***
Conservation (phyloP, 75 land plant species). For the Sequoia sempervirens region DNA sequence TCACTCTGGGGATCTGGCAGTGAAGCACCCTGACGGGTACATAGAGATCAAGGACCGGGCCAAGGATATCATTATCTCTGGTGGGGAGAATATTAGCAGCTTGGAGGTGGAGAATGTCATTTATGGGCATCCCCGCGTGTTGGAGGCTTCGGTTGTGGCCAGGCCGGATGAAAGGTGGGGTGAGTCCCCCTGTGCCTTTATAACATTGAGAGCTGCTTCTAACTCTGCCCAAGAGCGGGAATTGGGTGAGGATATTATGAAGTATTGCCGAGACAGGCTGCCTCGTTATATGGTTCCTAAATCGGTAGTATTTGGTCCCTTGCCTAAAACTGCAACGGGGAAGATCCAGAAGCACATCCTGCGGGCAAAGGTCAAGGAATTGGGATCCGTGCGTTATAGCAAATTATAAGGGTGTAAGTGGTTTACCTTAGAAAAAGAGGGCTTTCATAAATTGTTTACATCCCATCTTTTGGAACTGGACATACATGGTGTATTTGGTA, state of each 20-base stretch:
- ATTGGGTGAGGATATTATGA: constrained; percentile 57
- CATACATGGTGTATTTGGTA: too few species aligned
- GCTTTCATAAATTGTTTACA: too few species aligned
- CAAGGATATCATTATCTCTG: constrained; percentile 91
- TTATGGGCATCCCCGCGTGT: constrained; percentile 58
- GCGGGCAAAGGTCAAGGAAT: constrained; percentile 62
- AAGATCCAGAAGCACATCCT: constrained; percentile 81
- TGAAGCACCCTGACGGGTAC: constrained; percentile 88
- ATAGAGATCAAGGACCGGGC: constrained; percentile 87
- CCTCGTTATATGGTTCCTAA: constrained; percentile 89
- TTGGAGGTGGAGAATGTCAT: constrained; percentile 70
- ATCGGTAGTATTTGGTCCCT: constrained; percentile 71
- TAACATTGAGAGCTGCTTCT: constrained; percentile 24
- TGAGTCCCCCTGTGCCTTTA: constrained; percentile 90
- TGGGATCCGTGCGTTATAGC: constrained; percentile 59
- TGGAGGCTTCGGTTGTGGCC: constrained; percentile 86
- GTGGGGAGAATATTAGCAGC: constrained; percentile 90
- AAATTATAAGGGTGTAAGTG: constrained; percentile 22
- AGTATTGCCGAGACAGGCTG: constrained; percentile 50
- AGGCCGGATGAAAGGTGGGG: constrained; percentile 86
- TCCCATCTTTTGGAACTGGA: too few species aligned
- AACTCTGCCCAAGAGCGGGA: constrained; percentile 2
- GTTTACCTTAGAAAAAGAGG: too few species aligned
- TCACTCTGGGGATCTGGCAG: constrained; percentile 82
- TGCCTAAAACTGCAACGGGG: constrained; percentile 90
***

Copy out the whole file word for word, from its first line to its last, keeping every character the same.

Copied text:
Conservation (phyloP, 75 land plant species). For the Sequoia sempervirens region DNA sequence TCACTCTGGGGATCTGGCAGTGAAGCACCCTGACGGGTACATAGAGATCAAGGACCGGGCCAAGGATATCATTATCTCTGGTGGGGAGAATATTAGCAGCTTGGAGGTGGAGAATGTCATTTATGGGCATCCCCGCGTGTTGGAGGCTTCGGTTGTGGCCAGGCCGGATGAAAGGTGGGGTGAGTCCCCCTGTGCCTTTATAACATTGAGAGCTGCTTCTAACTCTGCCCAAGAGCGGGAATTGGGTGAGGATATTATGAAGTATTGCCGAGACAGGCTGCCTCGTTATATGGTTCCTAAATCGGTAGTATTTGGTCCCTTGCCTAAAACTGCAACGGGGAAGATCCAGAAGCACATCCTGCGGGCAAAGGTCAAGGAATTGGGATCCGTGCGTTATAGCAAATTATAAGGGTGTAAGTGGTTTACCTTAGAAAAAGAGGGCTTTCATAAATTGTTTACATCCCATCTTTTGGAACTGGACATACATGGTGTATTTGGTA, state of each 20-base stretch:
- ATTGGGTGAGGATATTATGA: constrained; percentile 57
- CATACATGGTGTATTTGGTA: too few species aligned
- GCTTTCATAAATTGTTTACA: too few species aligned
- CAAGGATATCATTATCTCTG: constrained; percentile 91
- TTATGGGCATCCCCGCGTGT: constrained; percentile 58
- GCGGGCAAAGGTCAAGGAAT: constrained; percentile 62
- AAGATCCAGAAGCACATCCT: constrained; percentile 81
- TGAAGCACCCTGACGGGTAC: constrained; percentile 88
- ATAGAGATCAAGGACCGGGC: constrained; percentile 87
- CCTCGTTATATGGTTCCTAA: constrained; percentile 89
- TTGGAGGTGGAGAATGTCAT: constrained; percentile 70
- ATCGGTAGTATTTGGTCCCT: constrained; percentile 71
- TAACATTGAGAGCTGCTTCT: constrained; percentile 24
- TGAGTCCCCCTGTGCCTTTA: constrained; percentile 90
- TGGGATCCGTGCGTTATAGC: constrained; percentile 59
- TGGAGGCTTCGGTTGTGGCC: constrained; percentile 86
- GTGGGGAGAATATTAGCAGC: constrained; percentile 90
- AAATTATAAGGGTGTAAGTG: constrained; percentile 22
- AGTATTGCCGAGACAGGCTG: constrained; percentile 50
- AGGCCGGATGAAAGGTGGGG: constrained; percentile 86
- TCCCATCTTTTGGAACTGGA: too few species aligned
- AACTCTGCCCAAGAGCGGGA: constrained; percentile 2
- GTTTACCTTAGAAAAAGAGG: too few species aligned
- TCACTCTGGGGATCTGGCAG: constrained; percentile 82
- TGCCTAAAACTGCAACGGGG: constrained; percentile 90